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Callon Petroleum to close Natchez office mid-2020

By SCOTT HAWKINS & BEN HILLYER

The Natchez Democrat

NATCHEZ — Nearly 70 years after Callon Petroleum was founded in Natchez, company officials announced the Natchez office would be closing next year.

Officials from the Houston office visited Natchez Thursday morning and announced to employees that it would be closing its Natchez office in mid-2020.

Callon is in the process of merging with another Houston-based company, which already had an accounting office, said Mitzi Conn vice president and chief accounting officer of Callon Petroleum.

Callon Petroleum announced in November 2018 its official headquarters would move to Houston, Texas, but the more than three-dozen Natchez-based Callon employees would stay rooted in Natchez.

In July, Callon Petroleum announced it was acquiring Houston-based energy company Carrizo Oil & Gas in an all-stock transaction valued at $3.2 billion.

Callon President and CEO Joe Gatto said the decision to close the Natchez office, which had primarily been providing accounting services in recent months with 25 to 40 employees, was a cost-savings decision.

“We are looking at the combined organization and certainly there are elements of cost-reductions that you look for when you’re putting two companies together,” Gatto said. “…As a larger organization with some more complexity, we thought it was very critical to have the functions that Natchez was performing for us as a small company housed with us in a broader team in Houston to make sure that we are coordinated in the right way.”

Gatto said the acquisition of Carrizo Oil & Gas, a company focused on Texas shale oil and gas and an industry leader in horizontal drilling in South Texas and West Texas, is ongoing and expected to formally close in mid-November.

“Currently, the plan is that we will be bringing in the (accounting) team from Carizzo,” Gatto said. “…We have severance plans and outplacement programs in place for our employees in Natchez to make sure we can help them transition to the next thing for them.”

Natchez Mayor Darryl Grennell said the announcement was “not good news” for the area.

“I am sorry to hear that Callon is moving out and taking everything to Texas,” Grennell said.

John S. Callon started what would become Callon Petroleum Company in 1950. Since then the company has operated its oil and gas exploration business for nearly 70 years.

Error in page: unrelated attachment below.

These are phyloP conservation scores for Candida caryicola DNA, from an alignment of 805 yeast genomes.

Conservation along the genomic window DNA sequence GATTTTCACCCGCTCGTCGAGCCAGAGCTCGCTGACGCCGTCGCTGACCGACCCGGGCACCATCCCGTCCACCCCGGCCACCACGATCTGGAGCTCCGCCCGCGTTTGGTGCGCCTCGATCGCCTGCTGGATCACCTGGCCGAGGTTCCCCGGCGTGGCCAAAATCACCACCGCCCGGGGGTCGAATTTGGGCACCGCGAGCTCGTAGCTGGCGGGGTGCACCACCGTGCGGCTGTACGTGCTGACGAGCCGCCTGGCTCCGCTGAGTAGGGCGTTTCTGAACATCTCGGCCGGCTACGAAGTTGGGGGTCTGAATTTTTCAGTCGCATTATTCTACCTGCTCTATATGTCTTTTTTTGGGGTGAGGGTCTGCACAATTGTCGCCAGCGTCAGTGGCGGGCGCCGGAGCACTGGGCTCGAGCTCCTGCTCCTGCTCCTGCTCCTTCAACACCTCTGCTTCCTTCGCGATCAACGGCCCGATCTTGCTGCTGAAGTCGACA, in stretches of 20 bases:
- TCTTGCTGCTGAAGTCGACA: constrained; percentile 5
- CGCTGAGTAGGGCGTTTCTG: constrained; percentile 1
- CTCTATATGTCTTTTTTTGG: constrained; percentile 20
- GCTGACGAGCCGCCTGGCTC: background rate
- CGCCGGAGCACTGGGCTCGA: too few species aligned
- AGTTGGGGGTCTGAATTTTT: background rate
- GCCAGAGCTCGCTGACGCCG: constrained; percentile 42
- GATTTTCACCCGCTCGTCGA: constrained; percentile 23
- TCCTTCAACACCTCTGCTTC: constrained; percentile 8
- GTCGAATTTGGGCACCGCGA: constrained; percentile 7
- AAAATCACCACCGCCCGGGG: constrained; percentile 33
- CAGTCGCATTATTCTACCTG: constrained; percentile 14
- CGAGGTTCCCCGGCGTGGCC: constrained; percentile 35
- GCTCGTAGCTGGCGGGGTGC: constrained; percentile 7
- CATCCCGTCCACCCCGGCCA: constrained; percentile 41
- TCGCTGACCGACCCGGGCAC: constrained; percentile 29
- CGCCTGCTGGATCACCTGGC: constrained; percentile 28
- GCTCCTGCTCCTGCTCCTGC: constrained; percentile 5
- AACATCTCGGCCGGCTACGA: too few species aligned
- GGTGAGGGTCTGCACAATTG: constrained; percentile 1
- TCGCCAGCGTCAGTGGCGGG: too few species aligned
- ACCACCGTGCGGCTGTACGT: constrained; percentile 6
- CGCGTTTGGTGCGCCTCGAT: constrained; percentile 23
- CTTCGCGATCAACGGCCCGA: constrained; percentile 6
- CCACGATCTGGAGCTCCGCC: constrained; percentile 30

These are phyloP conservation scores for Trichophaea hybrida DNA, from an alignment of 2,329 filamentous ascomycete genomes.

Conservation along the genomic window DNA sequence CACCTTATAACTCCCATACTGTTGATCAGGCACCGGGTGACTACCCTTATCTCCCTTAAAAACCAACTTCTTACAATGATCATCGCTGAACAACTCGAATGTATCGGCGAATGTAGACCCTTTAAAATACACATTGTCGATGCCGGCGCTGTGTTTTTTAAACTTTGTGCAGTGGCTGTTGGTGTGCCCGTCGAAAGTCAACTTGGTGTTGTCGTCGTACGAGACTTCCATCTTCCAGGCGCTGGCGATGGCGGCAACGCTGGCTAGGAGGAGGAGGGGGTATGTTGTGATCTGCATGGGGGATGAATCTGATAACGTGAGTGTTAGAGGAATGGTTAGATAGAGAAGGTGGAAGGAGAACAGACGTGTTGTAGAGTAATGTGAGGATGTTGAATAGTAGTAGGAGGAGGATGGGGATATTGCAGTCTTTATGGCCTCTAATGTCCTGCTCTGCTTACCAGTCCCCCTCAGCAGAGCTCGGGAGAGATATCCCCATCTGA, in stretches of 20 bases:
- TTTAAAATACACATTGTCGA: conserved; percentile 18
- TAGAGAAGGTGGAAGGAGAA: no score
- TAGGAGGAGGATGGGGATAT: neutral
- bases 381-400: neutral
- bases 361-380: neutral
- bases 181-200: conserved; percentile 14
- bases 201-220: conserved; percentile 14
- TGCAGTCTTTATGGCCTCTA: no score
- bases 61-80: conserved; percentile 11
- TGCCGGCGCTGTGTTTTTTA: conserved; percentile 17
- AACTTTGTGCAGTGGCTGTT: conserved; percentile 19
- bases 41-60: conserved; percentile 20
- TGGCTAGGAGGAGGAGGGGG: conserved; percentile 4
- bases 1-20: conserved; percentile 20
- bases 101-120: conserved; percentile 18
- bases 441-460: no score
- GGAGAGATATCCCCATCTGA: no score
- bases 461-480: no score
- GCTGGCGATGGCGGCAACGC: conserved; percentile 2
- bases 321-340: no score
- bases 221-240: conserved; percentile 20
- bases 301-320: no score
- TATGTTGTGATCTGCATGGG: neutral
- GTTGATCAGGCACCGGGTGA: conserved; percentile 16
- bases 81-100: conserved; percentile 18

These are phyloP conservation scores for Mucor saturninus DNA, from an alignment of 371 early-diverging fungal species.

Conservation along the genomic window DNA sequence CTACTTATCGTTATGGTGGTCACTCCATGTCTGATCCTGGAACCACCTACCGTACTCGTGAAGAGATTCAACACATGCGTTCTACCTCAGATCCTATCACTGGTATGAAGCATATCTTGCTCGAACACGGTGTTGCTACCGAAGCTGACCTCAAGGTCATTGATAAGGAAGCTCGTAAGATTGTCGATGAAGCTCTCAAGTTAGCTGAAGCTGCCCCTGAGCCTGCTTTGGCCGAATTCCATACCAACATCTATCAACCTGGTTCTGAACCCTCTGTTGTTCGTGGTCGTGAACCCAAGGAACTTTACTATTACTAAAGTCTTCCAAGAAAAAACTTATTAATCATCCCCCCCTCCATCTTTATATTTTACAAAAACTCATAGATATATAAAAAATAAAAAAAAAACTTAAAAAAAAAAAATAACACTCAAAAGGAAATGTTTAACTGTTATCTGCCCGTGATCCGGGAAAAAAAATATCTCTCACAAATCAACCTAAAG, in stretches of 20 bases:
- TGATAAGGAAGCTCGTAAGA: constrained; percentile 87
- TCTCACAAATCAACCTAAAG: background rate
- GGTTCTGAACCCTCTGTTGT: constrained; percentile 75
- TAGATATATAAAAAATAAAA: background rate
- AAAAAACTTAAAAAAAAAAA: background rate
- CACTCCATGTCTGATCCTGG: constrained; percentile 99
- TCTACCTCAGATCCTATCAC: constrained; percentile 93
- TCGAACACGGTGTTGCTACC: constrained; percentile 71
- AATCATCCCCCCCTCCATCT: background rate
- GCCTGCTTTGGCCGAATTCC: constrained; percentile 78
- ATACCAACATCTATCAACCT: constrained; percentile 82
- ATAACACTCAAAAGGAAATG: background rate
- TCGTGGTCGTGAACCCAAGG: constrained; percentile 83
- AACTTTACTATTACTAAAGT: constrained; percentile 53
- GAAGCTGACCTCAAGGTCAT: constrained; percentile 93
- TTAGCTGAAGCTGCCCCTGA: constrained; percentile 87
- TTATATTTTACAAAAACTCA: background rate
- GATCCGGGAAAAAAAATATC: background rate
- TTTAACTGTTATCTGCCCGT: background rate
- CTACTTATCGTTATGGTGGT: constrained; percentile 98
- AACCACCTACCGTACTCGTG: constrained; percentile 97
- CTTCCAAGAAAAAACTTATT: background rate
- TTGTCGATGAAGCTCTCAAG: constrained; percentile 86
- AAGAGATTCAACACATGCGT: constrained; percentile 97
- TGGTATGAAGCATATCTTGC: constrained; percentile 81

“We do appreciate all the company has done for the city,” Grennell said.

Natchez Economic Development Director Chandler Russ called Thursday’s announcement “very frustrating.”

“I felt like we had dodged a bullet when Callon first announced it was moving its headquarters to Houston but indicated they were keeping the Natchez office open,” Russ said.

Russ said in the past 10 years as Callon’s business has evolved, the company has continued to feel a strong pull toward Houston, especially after the company focus on exploration in Texas.

“The change didn’t happen overnight,” Russ said. “It is a reflection of the change in business climate.”

Russ said his biggest concern about Thursday’s announcement was the highly skilled workforce that will be affected by the decision.

Gatto declined to provide specifics of the employee severance plans.

Russ said he hopes other entities in the area will pick up some of the employees that are being displaced.

“We want to keep the skilled labor here,” Russ said. “Our hope is that we see other companies possibly hiring those who want to stay in the area.”

Gatto also said no decision had been made about the Callon Petroleum office building in Natchez. The company moved into the offices on the corner of Franklin and Canal streets in the late 1970s.

“Outside of the office presence and obviously a long legacy there of several decades, we know that office has been a part of (that legacy) for a lot of that duration,” Gatto said. “Right now, we will be housing the employees there up until mid-2020, and we will be evaluating options for the building along the way but no formal decision has been made right now.”

Gatto said the combined company will retain the Callon Petroleum name after the merger closes. The all-stock deal gives Callon stockholders a 54% stake and Carrizo investors with a 46% stake. Carrizo shareholders received 2.05 Callon shares for each share of Carrizo common stock, valuing the stock at $13.12 per share.

The merger, Callon officials said, would enable the company to focus on the rapidly growing Delaware Basin and give Callon extensive holdings in the Permian Basin and Eagle Ford shale production areas.

The deal gave Callon an approximate 200,000-acre footprint in those locations, including 2,500 total gross horizontal drilling locations, a Callon news release said.

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